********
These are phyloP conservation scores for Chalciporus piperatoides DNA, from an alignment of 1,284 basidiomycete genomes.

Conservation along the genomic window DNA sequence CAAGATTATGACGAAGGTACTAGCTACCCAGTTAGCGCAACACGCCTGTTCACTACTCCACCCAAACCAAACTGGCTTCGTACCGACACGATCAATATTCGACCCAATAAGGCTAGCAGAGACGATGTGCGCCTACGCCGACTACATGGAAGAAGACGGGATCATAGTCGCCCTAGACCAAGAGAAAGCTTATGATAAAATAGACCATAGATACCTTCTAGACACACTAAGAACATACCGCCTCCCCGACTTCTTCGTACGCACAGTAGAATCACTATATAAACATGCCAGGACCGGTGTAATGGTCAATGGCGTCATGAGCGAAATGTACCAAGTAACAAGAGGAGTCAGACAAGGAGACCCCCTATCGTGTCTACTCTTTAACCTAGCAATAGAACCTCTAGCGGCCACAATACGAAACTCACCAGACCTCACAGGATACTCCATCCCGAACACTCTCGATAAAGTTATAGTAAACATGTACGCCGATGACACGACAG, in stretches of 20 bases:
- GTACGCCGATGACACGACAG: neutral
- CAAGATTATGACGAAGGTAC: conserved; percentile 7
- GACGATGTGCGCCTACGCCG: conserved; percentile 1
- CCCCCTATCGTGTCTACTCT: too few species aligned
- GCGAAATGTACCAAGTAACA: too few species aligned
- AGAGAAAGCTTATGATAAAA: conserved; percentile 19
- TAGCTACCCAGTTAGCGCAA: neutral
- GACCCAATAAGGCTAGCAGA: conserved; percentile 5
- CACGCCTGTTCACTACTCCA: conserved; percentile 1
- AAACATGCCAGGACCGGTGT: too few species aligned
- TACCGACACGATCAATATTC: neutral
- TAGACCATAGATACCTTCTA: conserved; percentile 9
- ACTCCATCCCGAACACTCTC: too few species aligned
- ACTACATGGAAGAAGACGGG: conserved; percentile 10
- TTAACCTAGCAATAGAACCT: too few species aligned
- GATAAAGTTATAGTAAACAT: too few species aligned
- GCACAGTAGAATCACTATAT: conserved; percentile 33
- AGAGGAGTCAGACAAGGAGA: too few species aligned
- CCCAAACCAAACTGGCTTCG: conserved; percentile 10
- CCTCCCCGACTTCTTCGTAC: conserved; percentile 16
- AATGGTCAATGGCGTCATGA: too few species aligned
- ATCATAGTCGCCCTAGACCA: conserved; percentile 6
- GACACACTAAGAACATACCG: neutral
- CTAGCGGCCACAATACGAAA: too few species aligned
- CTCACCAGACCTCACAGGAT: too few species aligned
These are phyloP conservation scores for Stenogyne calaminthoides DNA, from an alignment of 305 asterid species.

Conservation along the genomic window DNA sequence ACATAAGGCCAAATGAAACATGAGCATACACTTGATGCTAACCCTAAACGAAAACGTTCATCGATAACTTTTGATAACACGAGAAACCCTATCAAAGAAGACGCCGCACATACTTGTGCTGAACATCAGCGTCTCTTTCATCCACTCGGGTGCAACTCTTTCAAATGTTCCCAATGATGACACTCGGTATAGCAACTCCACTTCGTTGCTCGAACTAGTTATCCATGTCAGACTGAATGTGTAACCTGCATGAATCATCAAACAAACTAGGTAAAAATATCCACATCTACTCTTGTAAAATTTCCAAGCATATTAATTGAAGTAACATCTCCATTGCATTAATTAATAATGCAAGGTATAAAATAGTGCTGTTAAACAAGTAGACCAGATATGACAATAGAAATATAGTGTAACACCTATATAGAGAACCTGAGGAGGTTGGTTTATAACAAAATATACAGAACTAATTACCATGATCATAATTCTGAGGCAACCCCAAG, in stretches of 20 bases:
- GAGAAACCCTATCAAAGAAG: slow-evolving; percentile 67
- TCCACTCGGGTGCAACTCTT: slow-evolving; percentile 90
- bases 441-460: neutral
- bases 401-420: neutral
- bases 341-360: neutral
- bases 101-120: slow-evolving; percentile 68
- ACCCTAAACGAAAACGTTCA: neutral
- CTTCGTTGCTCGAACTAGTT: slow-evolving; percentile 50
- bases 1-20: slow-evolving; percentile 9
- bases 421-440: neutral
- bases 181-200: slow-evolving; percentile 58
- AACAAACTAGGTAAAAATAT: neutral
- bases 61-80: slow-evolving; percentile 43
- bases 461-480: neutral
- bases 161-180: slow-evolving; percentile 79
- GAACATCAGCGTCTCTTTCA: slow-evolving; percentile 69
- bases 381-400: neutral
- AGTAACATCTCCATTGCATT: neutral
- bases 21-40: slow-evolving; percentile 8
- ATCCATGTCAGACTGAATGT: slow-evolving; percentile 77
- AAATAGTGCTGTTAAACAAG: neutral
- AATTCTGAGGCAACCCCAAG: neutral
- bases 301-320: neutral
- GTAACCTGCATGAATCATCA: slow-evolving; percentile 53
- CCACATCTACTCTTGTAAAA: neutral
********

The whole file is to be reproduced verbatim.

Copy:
These are phyloP conservation scores for Chalciporus piperatoides DNA, from an alignment of 1,284 basidiomycete genomes.

Conservation along the genomic window DNA sequence CAAGATTATGACGAAGGTACTAGCTACCCAGTTAGCGCAACACGCCTGTTCACTACTCCACCCAAACCAAACTGGCTTCGTACCGACACGATCAATATTCGACCCAATAAGGCTAGCAGAGACGATGTGCGCCTACGCCGACTACATGGAAGAAGACGGGATCATAGTCGCCCTAGACCAAGAGAAAGCTTATGATAAAATAGACCATAGATACCTTCTAGACACACTAAGAACATACCGCCTCCCCGACTTCTTCGTACGCACAGTAGAATCACTATATAAACATGCCAGGACCGGTGTAATGGTCAATGGCGTCATGAGCGAAATGTACCAAGTAACAAGAGGAGTCAGACAAGGAGACCCCCTATCGTGTCTACTCTTTAACCTAGCAATAGAACCTCTAGCGGCCACAATACGAAACTCACCAGACCTCACAGGATACTCCATCCCGAACACTCTCGATAAAGTTATAGTAAACATGTACGCCGATGACACGACAG, in stretches of 20 bases:
- GTACGCCGATGACACGACAG: neutral
- CAAGATTATGACGAAGGTAC: conserved; percentile 7
- GACGATGTGCGCCTACGCCG: conserved; percentile 1
- CCCCCTATCGTGTCTACTCT: too few species aligned
- GCGAAATGTACCAAGTAACA: too few species aligned
- AGAGAAAGCTTATGATAAAA: conserved; percentile 19
- TAGCTACCCAGTTAGCGCAA: neutral
- GACCCAATAAGGCTAGCAGA: conserved; percentile 5
- CACGCCTGTTCACTACTCCA: conserved; percentile 1
- AAACATGCCAGGACCGGTGT: too few species aligned
- TACCGACACGATCAATATTC: neutral
- TAGACCATAGATACCTTCTA: conserved; percentile 9
- ACTCCATCCCGAACACTCTC: too few species aligned
- ACTACATGGAAGAAGACGGG: conserved; percentile 10
- TTAACCTAGCAATAGAACCT: too few species aligned
- GATAAAGTTATAGTAAACAT: too few species aligned
- GCACAGTAGAATCACTATAT: conserved; percentile 33
- AGAGGAGTCAGACAAGGAGA: too few species aligned
- CCCAAACCAAACTGGCTTCG: conserved; percentile 10
- CCTCCCCGACTTCTTCGTAC: conserved; percentile 16
- AATGGTCAATGGCGTCATGA: too few species aligned
- ATCATAGTCGCCCTAGACCA: conserved; percentile 6
- GACACACTAAGAACATACCG: neutral
- CTAGCGGCCACAATACGAAA: too few species aligned
- CTCACCAGACCTCACAGGAT: too few species aligned
These are phyloP conservation scores for Stenogyne calaminthoides DNA, from an alignment of 305 asterid species.

Conservation along the genomic window DNA sequence ACATAAGGCCAAATGAAACATGAGCATACACTTGATGCTAACCCTAAACGAAAACGTTCATCGATAACTTTTGATAACACGAGAAACCCTATCAAAGAAGACGCCGCACATACTTGTGCTGAACATCAGCGTCTCTTTCATCCACTCGGGTGCAACTCTTTCAAATGTTCCCAATGATGACACTCGGTATAGCAACTCCACTTCGTTGCTCGAACTAGTTATCCATGTCAGACTGAATGTGTAACCTGCATGAATCATCAAACAAACTAGGTAAAAATATCCACATCTACTCTTGTAAAATTTCCAAGCATATTAATTGAAGTAACATCTCCATTGCATTAATTAATAATGCAAGGTATAAAATAGTGCTGTTAAACAAGTAGACCAGATATGACAATAGAAATATAGTGTAACACCTATATAGAGAACCTGAGGAGGTTGGTTTATAACAAAATATACAGAACTAATTACCATGATCATAATTCTGAGGCAACCCCAAG, in stretches of 20 bases:
- GAGAAACCCTATCAAAGAAG: slow-evolving; percentile 67
- TCCACTCGGGTGCAACTCTT: slow-evolving; percentile 90
- bases 441-460: neutral
- bases 401-420: neutral
- bases 341-360: neutral
- bases 101-120: slow-evolving; percentile 68
- ACCCTAAACGAAAACGTTCA: neutral
- CTTCGTTGCTCGAACTAGTT: slow-evolving; percentile 50
- bases 1-20: slow-evolving; percentile 9
- bases 421-440: neutral
- bases 181-200: slow-evolving; percentile 58
- AACAAACTAGGTAAAAATAT: neutral
- bases 61-80: slow-evolving; percentile 43
- bases 461-480: neutral
- bases 161-180: slow-evolving; percentile 79
- GAACATCAGCGTCTCTTTCA: slow-evolving; percentile 69
- bases 381-400: neutral
- AGTAACATCTCCATTGCATT: neutral
- bases 21-40: slow-evolving; percentile 8
- ATCCATGTCAGACTGAATGT: slow-evolving; percentile 77
- AAATAGTGCTGTTAAACAAG: neutral
- AATTCTGAGGCAACCCCAAG: neutral
- bases 301-320: neutral
- GTAACCTGCATGAATCATCA: slow-evolving; percentile 53
- CCACATCTACTCTTGTAAAA: neutral